When I was an undergraduate at Cambridge I used sometimes to have tea with the philosopher C.D. Broad, and we would talk about ghosts. Professor Broad lived in Newton's rooms in Trinity, and his favourite spot for talking and for tea was an armchair placed beside the window where in 1665 Newton caught a beam of sunlight in the prism he had bought at Stourbridge fair and spread it like a rainbow on the floor. Seated in this chair one afternoon Broad told me of his fears that the spirit world in the mid-20th century was losing all its colour. Not that spirits as such had finally gone to rest - new reports of hauntings, poltergeists and so on reached him every day - but it seemed that these modern spirits no longer cut the dash they used to do. Their activities were becoming - dare he say it? - increasingly vulgar. Only the previous day he had heard of a poltergeist which was shifting caravans around a holiday camp near Great Yarmouth. If this trend continued, Banquo would soon be advertising tartans on the television and Hamlet's father taking coach-parties round Elsinore. The old philosopher's face fell as he contemplated the disagreeable prospect, and I understood only too well why he had concluded his celebrated Lectures on Psychical Research: 'For my own part I should be more annoyed than surprised if I should find myself in some sense persisting immediately after the death of my present body.' I do hope he is not now passing his post-mortem retirement in the great caravan site in the sky.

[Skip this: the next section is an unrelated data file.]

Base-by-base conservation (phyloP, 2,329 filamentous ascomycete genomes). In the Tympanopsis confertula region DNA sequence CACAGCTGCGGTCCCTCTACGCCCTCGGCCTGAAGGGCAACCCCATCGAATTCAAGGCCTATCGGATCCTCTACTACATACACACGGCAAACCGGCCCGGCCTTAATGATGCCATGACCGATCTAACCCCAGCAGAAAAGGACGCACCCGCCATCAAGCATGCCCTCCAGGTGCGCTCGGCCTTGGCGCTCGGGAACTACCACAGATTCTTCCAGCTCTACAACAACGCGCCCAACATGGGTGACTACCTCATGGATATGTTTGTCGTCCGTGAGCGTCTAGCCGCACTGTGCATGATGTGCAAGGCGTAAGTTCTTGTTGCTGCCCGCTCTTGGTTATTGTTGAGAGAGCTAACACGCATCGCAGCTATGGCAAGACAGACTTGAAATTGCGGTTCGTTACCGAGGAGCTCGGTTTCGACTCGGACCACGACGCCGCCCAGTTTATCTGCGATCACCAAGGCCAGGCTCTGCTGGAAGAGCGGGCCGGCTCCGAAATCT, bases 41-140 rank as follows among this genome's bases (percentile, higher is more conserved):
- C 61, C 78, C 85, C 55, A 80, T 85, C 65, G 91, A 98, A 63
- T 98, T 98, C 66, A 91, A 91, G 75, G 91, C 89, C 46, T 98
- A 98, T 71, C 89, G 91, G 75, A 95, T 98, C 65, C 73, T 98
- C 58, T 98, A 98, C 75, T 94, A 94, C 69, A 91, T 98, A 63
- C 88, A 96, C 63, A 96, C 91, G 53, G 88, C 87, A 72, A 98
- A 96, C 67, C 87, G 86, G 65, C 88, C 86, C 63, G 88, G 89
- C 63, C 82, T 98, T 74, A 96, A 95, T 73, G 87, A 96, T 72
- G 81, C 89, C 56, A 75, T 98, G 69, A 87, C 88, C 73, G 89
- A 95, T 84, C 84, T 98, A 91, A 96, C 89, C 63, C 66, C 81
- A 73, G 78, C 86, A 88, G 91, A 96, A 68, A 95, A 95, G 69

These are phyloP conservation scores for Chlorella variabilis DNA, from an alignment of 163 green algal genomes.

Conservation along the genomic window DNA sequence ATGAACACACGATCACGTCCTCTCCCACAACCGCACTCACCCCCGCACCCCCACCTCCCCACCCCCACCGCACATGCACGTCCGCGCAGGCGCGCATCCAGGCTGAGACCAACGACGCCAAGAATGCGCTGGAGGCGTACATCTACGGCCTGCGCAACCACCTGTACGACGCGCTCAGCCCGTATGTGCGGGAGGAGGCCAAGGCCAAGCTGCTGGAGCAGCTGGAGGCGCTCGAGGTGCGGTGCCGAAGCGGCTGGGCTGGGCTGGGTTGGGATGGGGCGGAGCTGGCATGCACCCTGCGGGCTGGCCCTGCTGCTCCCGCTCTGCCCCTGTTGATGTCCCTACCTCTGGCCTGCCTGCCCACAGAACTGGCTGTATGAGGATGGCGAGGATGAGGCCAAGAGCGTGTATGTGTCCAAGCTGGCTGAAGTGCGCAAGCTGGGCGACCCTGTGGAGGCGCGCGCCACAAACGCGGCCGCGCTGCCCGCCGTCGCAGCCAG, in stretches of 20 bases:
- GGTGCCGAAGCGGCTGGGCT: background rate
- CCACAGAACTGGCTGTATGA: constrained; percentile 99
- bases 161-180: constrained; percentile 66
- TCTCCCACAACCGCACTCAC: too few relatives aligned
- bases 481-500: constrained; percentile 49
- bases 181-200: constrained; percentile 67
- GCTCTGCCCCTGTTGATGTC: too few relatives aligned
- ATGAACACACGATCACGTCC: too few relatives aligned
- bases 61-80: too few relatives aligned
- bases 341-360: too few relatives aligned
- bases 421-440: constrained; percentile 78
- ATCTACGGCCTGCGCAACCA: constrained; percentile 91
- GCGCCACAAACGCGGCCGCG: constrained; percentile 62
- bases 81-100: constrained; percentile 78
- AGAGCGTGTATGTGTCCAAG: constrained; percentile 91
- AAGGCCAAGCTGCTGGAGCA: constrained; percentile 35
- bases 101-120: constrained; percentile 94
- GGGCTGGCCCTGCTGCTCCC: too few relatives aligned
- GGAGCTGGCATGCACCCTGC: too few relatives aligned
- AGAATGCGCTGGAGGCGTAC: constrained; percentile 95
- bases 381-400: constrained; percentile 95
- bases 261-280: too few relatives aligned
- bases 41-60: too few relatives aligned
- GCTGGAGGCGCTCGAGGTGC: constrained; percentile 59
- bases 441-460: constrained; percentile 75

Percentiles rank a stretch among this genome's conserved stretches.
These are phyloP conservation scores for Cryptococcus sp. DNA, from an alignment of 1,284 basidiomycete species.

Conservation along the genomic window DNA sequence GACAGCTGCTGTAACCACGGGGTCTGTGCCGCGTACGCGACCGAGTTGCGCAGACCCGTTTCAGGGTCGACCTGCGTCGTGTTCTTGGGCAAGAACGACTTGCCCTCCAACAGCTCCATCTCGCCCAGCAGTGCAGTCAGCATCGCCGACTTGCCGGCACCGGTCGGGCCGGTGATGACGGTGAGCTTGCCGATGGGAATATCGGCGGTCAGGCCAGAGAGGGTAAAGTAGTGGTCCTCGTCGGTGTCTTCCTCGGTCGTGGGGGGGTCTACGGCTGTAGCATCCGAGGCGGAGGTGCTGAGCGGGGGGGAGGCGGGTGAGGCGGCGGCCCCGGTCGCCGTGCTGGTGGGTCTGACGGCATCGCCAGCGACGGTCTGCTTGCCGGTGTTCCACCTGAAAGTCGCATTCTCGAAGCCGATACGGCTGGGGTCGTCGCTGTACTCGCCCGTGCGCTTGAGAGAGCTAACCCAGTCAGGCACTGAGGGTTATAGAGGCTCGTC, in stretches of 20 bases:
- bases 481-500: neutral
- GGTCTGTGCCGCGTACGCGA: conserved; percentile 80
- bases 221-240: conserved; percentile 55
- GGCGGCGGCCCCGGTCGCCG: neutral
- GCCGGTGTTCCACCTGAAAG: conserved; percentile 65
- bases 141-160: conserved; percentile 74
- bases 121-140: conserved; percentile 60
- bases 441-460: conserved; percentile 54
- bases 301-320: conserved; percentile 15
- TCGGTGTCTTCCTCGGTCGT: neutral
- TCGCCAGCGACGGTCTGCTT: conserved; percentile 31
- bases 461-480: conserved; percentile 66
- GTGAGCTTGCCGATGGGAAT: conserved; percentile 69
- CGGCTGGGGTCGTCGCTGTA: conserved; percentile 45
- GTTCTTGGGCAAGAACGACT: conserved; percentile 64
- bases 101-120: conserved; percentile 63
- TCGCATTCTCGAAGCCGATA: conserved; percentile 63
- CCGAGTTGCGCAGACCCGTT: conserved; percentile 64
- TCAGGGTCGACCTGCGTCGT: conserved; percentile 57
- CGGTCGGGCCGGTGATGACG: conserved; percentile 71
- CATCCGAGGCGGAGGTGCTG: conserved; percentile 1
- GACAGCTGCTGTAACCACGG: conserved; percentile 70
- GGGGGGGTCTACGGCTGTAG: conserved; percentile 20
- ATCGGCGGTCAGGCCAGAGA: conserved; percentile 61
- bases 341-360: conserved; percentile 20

LRB 2 October 1980 | PDF Download